Riboflavin and health: A review of recent human research Crit. Rev. Food Sci. Nutr. (IF 6.077) Pub Date : 2016-03-30 Kiran Thakur, Sudhir Kumar Tomar, Ashish Kumar Singh, Surajit Mandal, Sumit Arora
There has lately been a renewed interest in Riboflavin owing to insight into its recognition as an essential component of cellular biochemistry. The knowledge of the mechanisms and regulation of intestinal absorption of riboflavin and its health implications has significantly been expanded in recent years. The purpose of this review is to provide an overview of the importance of riboflavin, its absorption and metabolism in health and diseased conditions, its deficiency and its association with various health diseases, and metabolic disorders. Efforts have been made to review the available information in literature on the relationship between riboflavin and various clinical abnormalities. The role of riboflavin has also been dealt in the prevention of a wide array of health diseases like migraine, anemia, cancer, hyperglycemia, hypertension, diabetes mellitus, and oxidative stress directly or indirectly. The riboflavin deficiency has profound effect on iron absorption, metabolism of tryptophan, mitochondrial dysfunction, gastrointestinal tract, brain dysfunction, and metabolism of other vitamins as well as is associated with skin disorders. Toxicological and photosensitizing properties of riboflavin make it suitable for biological use, such as virus inactivation, excellent photosensitizer, and promising adjuvant in chemo radiotherapy in cancer treatment. A number of recent studies have indicated and highlighted the cellular processes and biological effects associated with riboflavin supplementation in metabolic diseases. Overall, a deeper understanding of these emerging roles of riboflavin intake is essential to design better therapies for future.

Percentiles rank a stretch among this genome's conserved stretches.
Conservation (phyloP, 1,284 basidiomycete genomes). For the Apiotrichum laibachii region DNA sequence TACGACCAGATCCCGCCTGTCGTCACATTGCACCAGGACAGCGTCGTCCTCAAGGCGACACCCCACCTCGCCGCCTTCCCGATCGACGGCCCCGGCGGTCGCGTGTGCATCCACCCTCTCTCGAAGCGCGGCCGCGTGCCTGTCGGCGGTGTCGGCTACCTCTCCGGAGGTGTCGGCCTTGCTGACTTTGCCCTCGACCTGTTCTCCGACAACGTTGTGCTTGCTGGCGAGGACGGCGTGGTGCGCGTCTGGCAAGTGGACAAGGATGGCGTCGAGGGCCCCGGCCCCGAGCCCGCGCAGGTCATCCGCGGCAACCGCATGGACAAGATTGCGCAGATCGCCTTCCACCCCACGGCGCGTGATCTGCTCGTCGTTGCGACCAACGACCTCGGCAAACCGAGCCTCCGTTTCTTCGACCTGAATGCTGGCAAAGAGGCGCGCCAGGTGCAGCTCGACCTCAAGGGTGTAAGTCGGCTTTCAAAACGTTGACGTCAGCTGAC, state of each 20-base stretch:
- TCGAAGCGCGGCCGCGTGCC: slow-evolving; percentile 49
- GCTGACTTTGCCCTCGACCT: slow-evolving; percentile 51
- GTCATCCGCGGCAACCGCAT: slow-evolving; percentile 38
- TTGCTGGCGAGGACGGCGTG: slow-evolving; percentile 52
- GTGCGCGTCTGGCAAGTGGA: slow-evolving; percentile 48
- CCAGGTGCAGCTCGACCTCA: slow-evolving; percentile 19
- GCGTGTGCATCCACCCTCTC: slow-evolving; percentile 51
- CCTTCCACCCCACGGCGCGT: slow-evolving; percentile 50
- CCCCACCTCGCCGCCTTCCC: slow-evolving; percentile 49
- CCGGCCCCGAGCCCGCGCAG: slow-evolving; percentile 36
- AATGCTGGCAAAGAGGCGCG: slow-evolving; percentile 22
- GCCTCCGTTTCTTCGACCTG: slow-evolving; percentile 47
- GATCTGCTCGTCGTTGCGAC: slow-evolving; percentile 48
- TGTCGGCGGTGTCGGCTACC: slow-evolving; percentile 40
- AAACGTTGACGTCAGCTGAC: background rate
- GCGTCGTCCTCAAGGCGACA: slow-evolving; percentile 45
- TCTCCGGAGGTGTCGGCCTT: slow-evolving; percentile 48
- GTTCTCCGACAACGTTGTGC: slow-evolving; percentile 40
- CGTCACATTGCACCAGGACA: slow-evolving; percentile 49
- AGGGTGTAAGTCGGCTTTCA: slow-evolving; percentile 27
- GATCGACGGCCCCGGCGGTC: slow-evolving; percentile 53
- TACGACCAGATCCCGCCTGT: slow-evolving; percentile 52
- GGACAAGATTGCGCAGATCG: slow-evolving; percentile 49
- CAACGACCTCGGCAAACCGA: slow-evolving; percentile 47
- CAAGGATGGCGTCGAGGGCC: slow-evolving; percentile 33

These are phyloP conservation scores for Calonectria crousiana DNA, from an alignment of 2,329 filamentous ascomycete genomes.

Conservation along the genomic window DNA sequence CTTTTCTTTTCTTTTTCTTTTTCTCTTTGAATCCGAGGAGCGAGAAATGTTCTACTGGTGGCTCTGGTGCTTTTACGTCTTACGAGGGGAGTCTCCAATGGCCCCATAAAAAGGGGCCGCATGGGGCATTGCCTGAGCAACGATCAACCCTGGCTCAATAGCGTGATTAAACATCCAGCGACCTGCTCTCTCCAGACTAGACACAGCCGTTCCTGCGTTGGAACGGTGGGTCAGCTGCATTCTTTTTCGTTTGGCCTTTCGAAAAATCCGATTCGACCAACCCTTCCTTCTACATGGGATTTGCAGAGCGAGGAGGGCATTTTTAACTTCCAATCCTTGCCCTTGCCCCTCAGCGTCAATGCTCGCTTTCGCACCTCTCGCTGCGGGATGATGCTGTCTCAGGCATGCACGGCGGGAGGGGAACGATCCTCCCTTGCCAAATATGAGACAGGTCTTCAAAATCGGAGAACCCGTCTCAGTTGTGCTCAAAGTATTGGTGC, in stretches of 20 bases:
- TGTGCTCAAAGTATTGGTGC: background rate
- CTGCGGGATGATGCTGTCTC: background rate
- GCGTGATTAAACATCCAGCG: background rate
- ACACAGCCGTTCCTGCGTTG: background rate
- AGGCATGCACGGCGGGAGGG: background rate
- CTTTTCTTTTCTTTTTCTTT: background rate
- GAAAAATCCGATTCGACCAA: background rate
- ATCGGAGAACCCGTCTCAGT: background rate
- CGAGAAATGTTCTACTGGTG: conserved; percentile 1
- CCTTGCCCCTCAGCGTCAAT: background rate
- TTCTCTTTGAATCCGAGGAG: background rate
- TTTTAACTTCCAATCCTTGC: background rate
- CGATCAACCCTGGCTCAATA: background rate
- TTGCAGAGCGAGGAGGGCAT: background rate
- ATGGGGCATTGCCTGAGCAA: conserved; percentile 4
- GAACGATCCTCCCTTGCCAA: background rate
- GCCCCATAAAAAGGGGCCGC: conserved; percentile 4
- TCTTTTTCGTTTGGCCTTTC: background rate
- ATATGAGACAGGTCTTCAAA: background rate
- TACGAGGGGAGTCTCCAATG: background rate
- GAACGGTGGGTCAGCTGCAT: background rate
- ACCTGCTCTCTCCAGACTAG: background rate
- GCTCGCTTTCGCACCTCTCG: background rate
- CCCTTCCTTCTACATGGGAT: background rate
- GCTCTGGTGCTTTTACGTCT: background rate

Vegetarian, vegan diets and multiple health outcomes: A systematic review with meta-analysis of observational studies Crit. Rev. Food Sci. Nutr. (IF 6.077) Pub Date : 2016-02-06 Monica Dinu, Rosanna Abbate, Gian Franco Gensini, Alessandro Casini, Francesco Sofi
Background: Beneficial effects of vegetarian and vegan diets on health outcomes have been supposed in previous studies. Objectives: Aim of this study was to clarify the association between vegetarian, vegan diets, risk factors for chronic diseases, risk of all-cause mortality, incidence, and mortality from cardio-cerebrovascular diseases, total cancer and specific type of cancer (colorectal, breast, prostate and lung), through meta-analysis. Methods: A comprehensive search of Medline, EMBASE, Scopus, The Cochrane Library, and Google Scholar was conducted. Results: Eighty-six cross-sectional and 10 cohort prospective studies were included. The overall analysis among cross-sectional studies reported significant reduced levels of body mass index, total cholesterol, LDL-cholesterol, and glucose levels in vegetarians and vegans versus omnivores. With regard to prospective cohort studies, the analysis showed a significant reduced risk of incidence and/or mortality from ischemic heart disease (RR 0.75; 95% CI, 0.68 to 0.82) and incidence of total cancer (RR 0.92; 95% CI 0.87 to 0.98) but not of total cardiovascular and cerebrovascular diseases, all-cause mortality and mortality from cancer. No significant association was evidenced when specific types of cancer were analyzed. The analysis conducted among vegans reported significant association with the risk of incidence from total cancer (RR 0.85; 95% CI, 0.75 to 0.95), despite obtained only in a limited number of studies. Conclusions: This comprehensive meta-analysis reports a significant protective effect of a vegetarian diet versus the incidence and/or mortality from ischemic heart disease (−25%) and incidence from total cancer (−8%). Vegan diet conferred a significant reduced risk (−15%) of incidence from total cancer.
A systematic review of lactoferrin use in dermatology Crit. Rev. Food Sci. Nutr. (IF 6.077) Pub Date : 2016-02-08 Lauren A. Hassoun, Raja K. Sivamani